Crowdfunding, 5 Years and 81 Projects Later
Post from November 4, 2015 (↻ August 7, 2021), filed under Everything Else.
I’m a Kickstarter and Indiegogo backer. I’ve backed my first campaign in February 2011 (Detroit Robocop!), and the so far last one in May (Models on Phones). In the five years on Kickstarter and Indiegogo, I’ve bid on 81 projects of which 73 funded successfully.
Here I, an originally rather compulsive supporter, want to share some brief stats and ideas on how the crowdfunding life has been like so far.
|↳ of which cancelled||2|
|↳ of which unsuccessful||6|
|↳ of which successfully funded||73|
|↳ of which still open||11|
|↳ of which overdue||4|
|Total pledge amount||$3,240.50|
|Average pledge amount||$44.39|
|Oldest open projects||Kickstarter: Magnetic Bike Lights, August 2012|
|Indiegogo: Tapp Water Filter, December 2012|
|Possibly fraudulent projects||1 (mPrinter (Kickstarter), August 2012)|
Although I invested in more garbage than anything, I can’t really complain about neither Kickstarter nor Indiegogo. But then… I do have some beef with Kickstarter, and campaigns like mPrinter, Magnetic Bike Lights, but also CST-01 (two of which cost in the three digts). They are among those Kickstarter projects to suffer from long delays, failed expectations, and possibly fraud.
Delayed, failed, fraudulent projects are frustrating and thus, for me, begin to tip the scale to move to low-investment, low-risk, or high-involvement projects. I deem it likely that other backers contemplate similar steps. I had briefly talked to Kickstarter staff proposing to insure higher value campaigns to offer partial refunds, but it didn’t seem like this was seriously considered. And yet failed higher value campaigns can have rather disastrous effects for crowdfunding as a business.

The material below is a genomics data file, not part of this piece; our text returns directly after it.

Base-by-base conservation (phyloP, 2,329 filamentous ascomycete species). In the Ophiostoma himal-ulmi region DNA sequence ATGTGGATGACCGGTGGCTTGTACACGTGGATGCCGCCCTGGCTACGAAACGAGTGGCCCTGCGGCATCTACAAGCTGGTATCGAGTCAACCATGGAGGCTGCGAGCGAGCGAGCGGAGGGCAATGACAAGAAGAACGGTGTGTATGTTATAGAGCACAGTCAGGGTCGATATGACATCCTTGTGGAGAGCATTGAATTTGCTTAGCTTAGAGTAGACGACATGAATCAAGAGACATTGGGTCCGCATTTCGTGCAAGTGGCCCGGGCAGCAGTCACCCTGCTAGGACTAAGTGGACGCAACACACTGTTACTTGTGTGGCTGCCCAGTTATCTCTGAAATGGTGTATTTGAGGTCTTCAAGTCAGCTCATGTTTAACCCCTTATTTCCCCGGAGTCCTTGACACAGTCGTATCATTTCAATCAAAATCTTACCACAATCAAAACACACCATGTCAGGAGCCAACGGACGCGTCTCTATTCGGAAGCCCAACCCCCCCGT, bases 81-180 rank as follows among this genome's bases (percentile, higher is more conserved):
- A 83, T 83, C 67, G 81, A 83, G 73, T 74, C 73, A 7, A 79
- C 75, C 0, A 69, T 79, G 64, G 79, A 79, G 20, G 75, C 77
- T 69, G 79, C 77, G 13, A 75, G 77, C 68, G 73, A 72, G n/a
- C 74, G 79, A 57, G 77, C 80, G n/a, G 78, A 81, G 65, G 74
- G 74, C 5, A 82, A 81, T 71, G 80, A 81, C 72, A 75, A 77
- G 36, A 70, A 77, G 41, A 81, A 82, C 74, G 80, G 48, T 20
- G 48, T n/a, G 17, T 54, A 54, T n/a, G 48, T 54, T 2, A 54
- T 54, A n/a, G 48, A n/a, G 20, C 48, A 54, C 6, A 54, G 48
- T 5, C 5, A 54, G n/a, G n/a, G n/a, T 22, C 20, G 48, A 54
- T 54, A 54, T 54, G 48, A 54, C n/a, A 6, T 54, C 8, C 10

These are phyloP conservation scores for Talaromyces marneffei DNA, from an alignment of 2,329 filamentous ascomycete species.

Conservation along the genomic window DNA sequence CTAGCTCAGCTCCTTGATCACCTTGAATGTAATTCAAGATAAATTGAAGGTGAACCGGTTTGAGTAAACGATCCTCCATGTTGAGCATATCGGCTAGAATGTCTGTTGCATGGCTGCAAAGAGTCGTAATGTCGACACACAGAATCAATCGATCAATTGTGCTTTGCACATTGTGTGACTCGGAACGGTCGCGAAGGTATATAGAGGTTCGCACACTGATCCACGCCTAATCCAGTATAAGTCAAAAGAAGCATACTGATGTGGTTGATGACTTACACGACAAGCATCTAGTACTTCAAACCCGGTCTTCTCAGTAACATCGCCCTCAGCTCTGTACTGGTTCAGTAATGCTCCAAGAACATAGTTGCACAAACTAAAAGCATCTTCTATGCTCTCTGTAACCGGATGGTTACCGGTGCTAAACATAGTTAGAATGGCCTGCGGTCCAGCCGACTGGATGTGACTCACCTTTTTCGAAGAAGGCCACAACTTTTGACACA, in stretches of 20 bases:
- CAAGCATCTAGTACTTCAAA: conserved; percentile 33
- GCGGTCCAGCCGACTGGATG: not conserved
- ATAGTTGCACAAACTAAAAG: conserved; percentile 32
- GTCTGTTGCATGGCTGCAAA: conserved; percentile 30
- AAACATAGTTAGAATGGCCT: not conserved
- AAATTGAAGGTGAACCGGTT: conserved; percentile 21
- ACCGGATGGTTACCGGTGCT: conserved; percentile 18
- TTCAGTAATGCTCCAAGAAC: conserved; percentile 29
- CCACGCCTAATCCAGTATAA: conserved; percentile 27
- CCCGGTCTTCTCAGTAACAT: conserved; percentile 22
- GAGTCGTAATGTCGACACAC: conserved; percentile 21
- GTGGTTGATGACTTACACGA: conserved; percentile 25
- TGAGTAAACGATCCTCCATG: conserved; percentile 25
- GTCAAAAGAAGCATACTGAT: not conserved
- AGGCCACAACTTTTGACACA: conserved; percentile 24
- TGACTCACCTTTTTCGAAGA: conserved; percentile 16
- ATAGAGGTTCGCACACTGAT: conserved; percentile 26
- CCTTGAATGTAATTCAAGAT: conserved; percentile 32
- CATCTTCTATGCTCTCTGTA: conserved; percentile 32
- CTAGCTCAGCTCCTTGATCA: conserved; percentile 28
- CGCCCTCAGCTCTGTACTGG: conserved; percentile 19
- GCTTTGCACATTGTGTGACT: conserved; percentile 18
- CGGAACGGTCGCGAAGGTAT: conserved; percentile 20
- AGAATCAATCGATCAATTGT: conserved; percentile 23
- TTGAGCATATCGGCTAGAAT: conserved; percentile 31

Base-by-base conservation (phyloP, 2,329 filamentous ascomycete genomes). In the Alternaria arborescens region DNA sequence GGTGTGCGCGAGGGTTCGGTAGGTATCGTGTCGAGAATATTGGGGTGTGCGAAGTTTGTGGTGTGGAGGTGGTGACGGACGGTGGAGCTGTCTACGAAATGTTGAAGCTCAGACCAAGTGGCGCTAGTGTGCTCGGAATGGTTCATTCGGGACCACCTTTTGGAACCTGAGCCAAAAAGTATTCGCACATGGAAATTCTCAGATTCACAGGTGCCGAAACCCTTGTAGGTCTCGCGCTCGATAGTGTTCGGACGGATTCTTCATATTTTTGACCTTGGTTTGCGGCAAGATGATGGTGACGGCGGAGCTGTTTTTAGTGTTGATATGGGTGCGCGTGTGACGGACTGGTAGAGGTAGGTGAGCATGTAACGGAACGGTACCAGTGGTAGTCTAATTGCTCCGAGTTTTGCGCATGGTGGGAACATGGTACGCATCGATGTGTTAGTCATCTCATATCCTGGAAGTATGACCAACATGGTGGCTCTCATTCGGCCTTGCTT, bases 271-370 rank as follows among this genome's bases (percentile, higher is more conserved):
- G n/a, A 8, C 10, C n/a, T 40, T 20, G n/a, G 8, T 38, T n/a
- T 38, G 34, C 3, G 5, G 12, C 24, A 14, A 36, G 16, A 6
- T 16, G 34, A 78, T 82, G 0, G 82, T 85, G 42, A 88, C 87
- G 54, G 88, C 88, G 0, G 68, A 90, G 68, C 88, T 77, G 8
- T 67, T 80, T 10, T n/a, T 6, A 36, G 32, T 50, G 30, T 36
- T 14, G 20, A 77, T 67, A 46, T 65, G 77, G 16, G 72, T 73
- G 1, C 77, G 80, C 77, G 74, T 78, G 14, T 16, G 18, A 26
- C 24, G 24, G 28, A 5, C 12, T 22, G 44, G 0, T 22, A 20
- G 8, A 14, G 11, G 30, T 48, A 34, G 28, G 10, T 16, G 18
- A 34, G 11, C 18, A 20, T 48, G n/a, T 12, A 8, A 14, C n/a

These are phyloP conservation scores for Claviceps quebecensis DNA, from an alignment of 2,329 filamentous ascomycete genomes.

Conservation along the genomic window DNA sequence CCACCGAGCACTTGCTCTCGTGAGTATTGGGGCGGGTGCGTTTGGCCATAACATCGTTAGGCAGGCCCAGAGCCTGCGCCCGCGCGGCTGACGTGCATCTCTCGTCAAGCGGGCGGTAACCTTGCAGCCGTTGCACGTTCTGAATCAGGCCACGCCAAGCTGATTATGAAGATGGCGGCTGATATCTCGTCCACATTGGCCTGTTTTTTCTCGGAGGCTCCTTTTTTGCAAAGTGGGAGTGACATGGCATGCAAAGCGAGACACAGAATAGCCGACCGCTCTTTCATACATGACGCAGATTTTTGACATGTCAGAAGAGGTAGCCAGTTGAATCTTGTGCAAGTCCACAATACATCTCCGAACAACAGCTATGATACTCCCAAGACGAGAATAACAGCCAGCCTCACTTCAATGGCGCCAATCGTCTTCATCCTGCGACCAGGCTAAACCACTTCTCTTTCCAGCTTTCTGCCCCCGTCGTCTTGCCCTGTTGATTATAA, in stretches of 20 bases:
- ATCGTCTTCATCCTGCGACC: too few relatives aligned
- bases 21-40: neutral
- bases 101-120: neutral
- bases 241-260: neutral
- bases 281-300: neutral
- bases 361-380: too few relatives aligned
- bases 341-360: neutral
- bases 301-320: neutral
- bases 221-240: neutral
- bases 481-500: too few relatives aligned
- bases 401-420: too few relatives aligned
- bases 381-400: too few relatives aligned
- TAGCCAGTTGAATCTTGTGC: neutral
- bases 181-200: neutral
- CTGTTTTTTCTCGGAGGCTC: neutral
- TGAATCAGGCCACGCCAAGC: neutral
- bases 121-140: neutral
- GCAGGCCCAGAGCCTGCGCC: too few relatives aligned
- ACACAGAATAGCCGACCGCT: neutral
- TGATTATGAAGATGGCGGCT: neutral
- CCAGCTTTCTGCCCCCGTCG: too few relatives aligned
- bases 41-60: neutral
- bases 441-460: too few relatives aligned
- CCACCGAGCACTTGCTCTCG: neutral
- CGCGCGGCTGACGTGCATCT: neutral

That has been my crowdfunding life so far. How’s yours going?
(This is one of five “lost” articles that I only published in 2021.)
I’m Jens Oliver Meiert, and I’m an engineering manager and author. I’ve worked as a technical lead for Google, I’m close to the W3C and the WHATWG, and I write and review books for O’Reilly. Other than that, I love trying things, sometimes including philosophy, art, and adventure. Here on meiert.com I share some of my views and experiences.
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Perhaps my most comprehensive book: The Web Development Glossary (2020). With explanations and definitions for literally thousands of terms from Web Development and related fields, building on Wikipedia as well as the MDN Web Docs. Available at Apple Books, Kobo, Google Play Books, and Leanpub.